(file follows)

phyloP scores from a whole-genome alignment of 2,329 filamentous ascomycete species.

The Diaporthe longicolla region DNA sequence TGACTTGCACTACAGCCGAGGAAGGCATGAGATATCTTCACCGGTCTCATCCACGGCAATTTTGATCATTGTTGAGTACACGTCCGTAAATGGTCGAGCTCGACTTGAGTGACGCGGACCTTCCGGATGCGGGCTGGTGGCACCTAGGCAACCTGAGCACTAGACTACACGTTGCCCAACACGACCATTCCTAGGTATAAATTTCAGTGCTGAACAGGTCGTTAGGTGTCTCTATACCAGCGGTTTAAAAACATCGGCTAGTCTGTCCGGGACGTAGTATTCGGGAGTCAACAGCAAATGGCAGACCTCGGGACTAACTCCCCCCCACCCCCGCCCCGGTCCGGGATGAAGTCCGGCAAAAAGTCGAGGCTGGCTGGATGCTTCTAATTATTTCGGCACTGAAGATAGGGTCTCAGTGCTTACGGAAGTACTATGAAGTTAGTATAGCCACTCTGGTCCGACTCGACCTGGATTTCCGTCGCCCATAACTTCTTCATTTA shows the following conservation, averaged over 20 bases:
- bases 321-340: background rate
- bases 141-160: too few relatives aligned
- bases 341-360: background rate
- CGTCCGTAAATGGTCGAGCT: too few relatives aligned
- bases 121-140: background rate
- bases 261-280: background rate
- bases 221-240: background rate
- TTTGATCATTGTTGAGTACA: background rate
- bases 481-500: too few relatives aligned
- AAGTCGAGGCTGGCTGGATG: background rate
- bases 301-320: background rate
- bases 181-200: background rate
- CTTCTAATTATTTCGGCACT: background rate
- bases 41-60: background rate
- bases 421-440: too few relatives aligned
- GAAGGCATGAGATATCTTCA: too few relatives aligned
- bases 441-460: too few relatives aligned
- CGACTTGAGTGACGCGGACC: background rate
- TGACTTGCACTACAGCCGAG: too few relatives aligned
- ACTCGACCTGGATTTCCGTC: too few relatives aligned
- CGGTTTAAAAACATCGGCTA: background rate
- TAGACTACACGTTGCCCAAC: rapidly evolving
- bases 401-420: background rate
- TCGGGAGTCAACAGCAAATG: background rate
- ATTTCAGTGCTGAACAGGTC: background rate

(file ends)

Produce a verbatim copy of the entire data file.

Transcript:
phyloP scores from a whole-genome alignment of 2,329 filamentous ascomycete species.

The Diaporthe longicolla region DNA sequence TGACTTGCACTACAGCCGAGGAAGGCATGAGATATCTTCACCGGTCTCATCCACGGCAATTTTGATCATTGTTGAGTACACGTCCGTAAATGGTCGAGCTCGACTTGAGTGACGCGGACCTTCCGGATGCGGGCTGGTGGCACCTAGGCAACCTGAGCACTAGACTACACGTTGCCCAACACGACCATTCCTAGGTATAAATTTCAGTGCTGAACAGGTCGTTAGGTGTCTCTATACCAGCGGTTTAAAAACATCGGCTAGTCTGTCCGGGACGTAGTATTCGGGAGTCAACAGCAAATGGCAGACCTCGGGACTAACTCCCCCCCACCCCCGCCCCGGTCCGGGATGAAGTCCGGCAAAAAGTCGAGGCTGGCTGGATGCTTCTAATTATTTCGGCACTGAAGATAGGGTCTCAGTGCTTACGGAAGTACTATGAAGTTAGTATAGCCACTCTGGTCCGACTCGACCTGGATTTCCGTCGCCCATAACTTCTTCATTTA shows the following conservation, averaged over 20 bases:
- bases 321-340: background rate
- bases 141-160: too few relatives aligned
- bases 341-360: background rate
- CGTCCGTAAATGGTCGAGCT: too few relatives aligned
- bases 121-140: background rate
- bases 261-280: background rate
- bases 221-240: background rate
- TTTGATCATTGTTGAGTACA: background rate
- bases 481-500: too few relatives aligned
- AAGTCGAGGCTGGCTGGATG: background rate
- bases 301-320: background rate
- bases 181-200: background rate
- CTTCTAATTATTTCGGCACT: background rate
- bases 41-60: background rate
- bases 421-440: too few relatives aligned
- GAAGGCATGAGATATCTTCA: too few relatives aligned
- bases 441-460: too few relatives aligned
- CGACTTGAGTGACGCGGACC: background rate
- TGACTTGCACTACAGCCGAG: too few relatives aligned
- ACTCGACCTGGATTTCCGTC: too few relatives aligned
- CGGTTTAAAAACATCGGCTA: background rate
- TAGACTACACGTTGCCCAAC: rapidly evolving
- bases 401-420: background rate
- TCGGGAGTCAACAGCAAATG: background rate
- ATTTCAGTGCTGAACAGGTC: background rate